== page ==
In the email, attorney Pat Shea said, DeChristopher suggested "threatening" to return a legal defense fund contributor's money if a rumor he heard about them was true. The contributor was a company, Shea said, and DeChristopher had heard that it was moving manufacturing jobs overseas.
"He made the mistake of using the word 'threat,' " Shea said. "In the email, he says, 'I want to investigate this rumor and if it's true, I'd threaten to return their money or give it to the workers if they're protesting.' "
During his imprisonment but before his latest move DeChristopher also has written dispatches for online environmental publications and conducted at least one radio interview by phone with KRCL of Salt Lake City.
Shea said DeChristopher told him that the prison official who moved him notified him that a congressman had requested it while his threat is investigated. Shea said there's no clear time frame for such a probe.
Shea visited DeChristopher on Sunday and said his client fears he'll be isolated for the rest of his imprisonment about a year from now if he gets time off for good behavior. The defense team will present its appeal of DeChristopher's conviction before the 10th U.S. Circuit Court of Appeals in Denver on May 10, but Shea said he's unaware of any legal recourse regarding confinement terms.
Supporters at Peaceful Uprising, the Salt Lake City-based climate change and social-justice advocacy group DeChristopher co-founded, say his visiting hours have been curtailed to a single four-hour period each week, and his phone time cut to 15 minutes a month. He is allowed one book in his cell, they said, and may write letters with a small ink cartridge but not a full pen.
He also has been unavailable for media interviews since he was moved March 9.
DeChristopher was imprisoned about eight months ago, sentenced to two years by U.S. District Judge Dee Benson for his conviction stemming from bogus bids on Utah oil and gas leases. DeChristopher opposed a lease sale of federal lands at the end of the Bush administration as critics accused the government of rushing to develop sensitive lands near national parks.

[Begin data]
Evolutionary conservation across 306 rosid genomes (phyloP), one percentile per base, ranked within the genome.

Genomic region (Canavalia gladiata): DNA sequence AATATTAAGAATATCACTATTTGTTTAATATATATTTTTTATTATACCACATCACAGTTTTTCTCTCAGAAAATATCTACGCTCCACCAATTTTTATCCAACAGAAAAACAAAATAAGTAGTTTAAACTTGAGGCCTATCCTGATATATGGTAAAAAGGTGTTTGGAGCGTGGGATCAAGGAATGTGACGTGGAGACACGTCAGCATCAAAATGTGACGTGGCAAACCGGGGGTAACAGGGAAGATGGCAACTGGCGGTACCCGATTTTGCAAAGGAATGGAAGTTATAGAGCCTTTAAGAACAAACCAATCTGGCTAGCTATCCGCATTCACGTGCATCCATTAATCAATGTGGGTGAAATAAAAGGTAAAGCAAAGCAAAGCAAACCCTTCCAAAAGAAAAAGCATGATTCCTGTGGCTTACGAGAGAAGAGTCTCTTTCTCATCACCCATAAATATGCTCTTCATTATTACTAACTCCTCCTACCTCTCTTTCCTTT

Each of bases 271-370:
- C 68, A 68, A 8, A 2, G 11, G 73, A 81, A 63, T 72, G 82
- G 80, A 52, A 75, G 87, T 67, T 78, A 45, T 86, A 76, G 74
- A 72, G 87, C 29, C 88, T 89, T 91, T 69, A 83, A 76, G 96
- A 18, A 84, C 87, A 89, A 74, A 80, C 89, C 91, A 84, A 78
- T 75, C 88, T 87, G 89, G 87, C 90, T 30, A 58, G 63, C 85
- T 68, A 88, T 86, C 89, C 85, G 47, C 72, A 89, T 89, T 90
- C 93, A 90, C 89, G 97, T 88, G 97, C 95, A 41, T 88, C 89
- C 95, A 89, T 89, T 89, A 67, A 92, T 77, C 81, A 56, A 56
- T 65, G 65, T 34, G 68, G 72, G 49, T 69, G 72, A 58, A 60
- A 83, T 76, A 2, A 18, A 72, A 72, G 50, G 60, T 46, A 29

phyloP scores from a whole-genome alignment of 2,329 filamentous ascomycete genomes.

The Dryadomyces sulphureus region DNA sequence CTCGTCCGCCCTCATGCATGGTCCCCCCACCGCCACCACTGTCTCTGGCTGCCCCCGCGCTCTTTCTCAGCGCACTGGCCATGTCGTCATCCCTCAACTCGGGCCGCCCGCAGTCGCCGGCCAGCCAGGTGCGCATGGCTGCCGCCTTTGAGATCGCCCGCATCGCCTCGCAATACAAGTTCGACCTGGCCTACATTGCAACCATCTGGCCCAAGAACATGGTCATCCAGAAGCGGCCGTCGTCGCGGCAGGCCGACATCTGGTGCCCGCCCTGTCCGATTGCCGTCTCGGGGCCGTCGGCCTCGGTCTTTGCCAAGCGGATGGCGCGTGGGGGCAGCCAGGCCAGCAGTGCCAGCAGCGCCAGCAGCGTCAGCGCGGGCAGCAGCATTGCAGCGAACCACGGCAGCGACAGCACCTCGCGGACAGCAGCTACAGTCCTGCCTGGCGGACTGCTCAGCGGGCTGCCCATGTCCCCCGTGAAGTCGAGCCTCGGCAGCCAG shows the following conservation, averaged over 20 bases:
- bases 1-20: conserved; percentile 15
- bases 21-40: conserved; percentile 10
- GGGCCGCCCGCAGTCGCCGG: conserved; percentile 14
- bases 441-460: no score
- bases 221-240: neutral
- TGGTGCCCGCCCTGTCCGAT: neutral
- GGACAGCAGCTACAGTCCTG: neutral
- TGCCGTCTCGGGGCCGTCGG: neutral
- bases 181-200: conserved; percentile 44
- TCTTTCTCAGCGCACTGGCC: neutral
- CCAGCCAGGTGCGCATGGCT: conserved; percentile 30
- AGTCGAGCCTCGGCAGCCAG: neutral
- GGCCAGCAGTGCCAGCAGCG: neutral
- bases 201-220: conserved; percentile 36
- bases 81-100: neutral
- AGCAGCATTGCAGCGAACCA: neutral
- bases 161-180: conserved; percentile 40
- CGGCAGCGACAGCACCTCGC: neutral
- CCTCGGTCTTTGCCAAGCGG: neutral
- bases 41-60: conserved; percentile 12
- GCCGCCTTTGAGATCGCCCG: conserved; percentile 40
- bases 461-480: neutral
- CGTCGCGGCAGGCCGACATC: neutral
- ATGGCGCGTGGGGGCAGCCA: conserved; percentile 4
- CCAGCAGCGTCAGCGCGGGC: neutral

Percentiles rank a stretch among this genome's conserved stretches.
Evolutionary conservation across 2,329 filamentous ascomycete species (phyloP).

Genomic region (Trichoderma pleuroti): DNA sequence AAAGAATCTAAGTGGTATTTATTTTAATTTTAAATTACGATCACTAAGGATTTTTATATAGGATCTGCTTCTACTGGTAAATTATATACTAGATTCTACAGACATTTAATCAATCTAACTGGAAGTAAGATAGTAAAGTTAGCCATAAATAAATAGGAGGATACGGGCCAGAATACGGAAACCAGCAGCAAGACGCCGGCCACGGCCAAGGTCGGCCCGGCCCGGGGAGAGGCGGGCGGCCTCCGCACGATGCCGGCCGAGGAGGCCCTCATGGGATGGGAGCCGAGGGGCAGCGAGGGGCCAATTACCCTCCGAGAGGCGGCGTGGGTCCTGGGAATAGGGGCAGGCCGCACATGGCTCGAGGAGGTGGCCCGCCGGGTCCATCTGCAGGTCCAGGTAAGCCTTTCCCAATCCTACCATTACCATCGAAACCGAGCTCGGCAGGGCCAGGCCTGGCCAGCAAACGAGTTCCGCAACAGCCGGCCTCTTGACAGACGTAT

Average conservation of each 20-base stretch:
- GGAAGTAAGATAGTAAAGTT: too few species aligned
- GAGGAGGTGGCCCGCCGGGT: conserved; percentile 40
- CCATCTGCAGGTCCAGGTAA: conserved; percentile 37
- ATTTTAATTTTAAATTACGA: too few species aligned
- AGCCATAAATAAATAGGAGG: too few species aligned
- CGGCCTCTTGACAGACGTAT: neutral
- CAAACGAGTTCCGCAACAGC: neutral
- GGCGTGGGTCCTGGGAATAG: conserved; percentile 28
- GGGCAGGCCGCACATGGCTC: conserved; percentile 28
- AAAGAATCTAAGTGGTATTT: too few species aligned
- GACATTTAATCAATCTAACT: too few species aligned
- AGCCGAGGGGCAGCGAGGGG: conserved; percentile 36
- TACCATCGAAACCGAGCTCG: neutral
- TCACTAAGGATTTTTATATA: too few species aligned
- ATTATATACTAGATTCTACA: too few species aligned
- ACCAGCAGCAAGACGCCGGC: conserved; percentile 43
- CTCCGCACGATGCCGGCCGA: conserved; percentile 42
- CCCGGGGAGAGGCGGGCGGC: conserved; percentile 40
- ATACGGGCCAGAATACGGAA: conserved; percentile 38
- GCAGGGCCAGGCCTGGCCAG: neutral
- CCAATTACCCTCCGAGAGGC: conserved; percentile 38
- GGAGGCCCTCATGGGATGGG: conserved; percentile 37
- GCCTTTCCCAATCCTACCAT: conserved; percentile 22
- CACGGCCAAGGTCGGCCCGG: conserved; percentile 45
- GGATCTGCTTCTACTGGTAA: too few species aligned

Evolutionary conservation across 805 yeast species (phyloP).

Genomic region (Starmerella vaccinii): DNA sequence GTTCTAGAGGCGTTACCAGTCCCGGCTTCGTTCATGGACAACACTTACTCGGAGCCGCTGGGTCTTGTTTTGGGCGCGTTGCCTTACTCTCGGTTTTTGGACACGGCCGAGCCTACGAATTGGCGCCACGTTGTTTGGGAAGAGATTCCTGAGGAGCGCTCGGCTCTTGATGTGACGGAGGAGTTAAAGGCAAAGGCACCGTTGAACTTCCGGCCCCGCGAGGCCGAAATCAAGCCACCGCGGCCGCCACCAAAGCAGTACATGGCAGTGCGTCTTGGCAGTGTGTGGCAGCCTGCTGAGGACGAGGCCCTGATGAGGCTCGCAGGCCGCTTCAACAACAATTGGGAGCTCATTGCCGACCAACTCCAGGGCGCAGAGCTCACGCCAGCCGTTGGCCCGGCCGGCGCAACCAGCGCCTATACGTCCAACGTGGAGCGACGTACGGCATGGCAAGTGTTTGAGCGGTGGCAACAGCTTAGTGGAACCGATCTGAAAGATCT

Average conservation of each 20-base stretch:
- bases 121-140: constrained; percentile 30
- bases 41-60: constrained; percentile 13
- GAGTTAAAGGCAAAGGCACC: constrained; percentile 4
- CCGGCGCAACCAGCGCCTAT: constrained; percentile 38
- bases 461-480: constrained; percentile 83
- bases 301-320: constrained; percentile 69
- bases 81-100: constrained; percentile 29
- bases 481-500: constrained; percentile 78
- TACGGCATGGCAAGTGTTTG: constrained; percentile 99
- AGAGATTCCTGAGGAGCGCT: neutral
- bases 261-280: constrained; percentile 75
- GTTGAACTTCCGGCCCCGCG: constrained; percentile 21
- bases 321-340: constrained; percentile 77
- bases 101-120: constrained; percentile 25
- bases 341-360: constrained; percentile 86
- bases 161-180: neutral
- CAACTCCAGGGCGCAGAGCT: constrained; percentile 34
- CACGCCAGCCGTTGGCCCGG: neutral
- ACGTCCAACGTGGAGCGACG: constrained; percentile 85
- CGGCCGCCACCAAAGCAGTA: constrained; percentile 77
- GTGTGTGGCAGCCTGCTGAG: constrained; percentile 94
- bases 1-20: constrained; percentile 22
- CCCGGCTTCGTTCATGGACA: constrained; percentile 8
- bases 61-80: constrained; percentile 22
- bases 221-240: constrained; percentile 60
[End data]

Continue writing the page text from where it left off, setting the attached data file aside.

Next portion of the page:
The Obama administration later revoked the leases for further review, but has since resold some of them.
Two DeChristopher allies, both fellow congregants at Salt Lake City's First Unitarian Church, traveled by train to Reno, Nev., and rented a car to visit him at the California prison this month without realizing he had been isolated the night before. Joan Gregory said she and Krista Bowers were escorted to the visitors' waiting room before being informed of his move.
"I'm outraged," Gregory said. "They never allowed us to see him."
She said she's hearing that prisoners often face restrictions because of innocuous personal contacts, and most don't have a network of admirers to raise a fuss about the limits. DeChrisopher, though, enjoys nationwide environmentalist support, and Peaceful Uprising is urging people to call the prison, the U.S. House committee that oversees prisons and their congressional representative.
Gregory noted that Rep. Jason Chaffetz, R-Utah, serves on the House Subcommittee on Crime, Terrorism and Homeland Security.
"I'm going to be calling every one of these people," Gregory said. "And when I'm through, I'll call them again."
Chaffetz welcomed the calls but said he doesn't have answers.
"Yeah, our phone's lighting up," he said Wednesday afternoon. "I don't know who this mysterious congressman is, but it isn't me."
If true, he said, a colleague's intervention would seem an overreach of authority.
"Normally, the legislative branch stays out of these types of matters, and I think that's right," Chaffetz said."I didn't prosecute [DeChristopher] and I don't determine where he sits in prison."
Peaceful Uprising organizer Henia Belalia said it's perplexing that an email questioning a donor's values would raise any backlash.
"It's absurd that that particular email would be grounds for an investigation," she said. Equally puzzling is why the prison officials who routinely read prisoner emails would pass along the information to a congressman. "We really don't understand why this is happening."
Eloisa DeBruler, public information officer at the prison in Herlong, declined to comment Wednesday. She said the Federal Bureau of Prisons generally does not comment about the reasons behind relocating inmates.
Nonetheless, it is not uncommon for inmates to be transferred during the course of their confinements, depending on space and security issues.
Melinda Rogers contributed to this report.
Tim DeChristopher's legal team has scheduled a 1:30 p.m. news conference for Thursday in front of the Frank E. Moss U.S. Courthouse, 350 S. Main Street, Salt Lake City, to discuss issues related to the eco-activist's confinement.His attorneys will argue their appeal of DeChristopher's conviction on May 10 before the 10th U.S. Circuit Court of Appeals in Denver.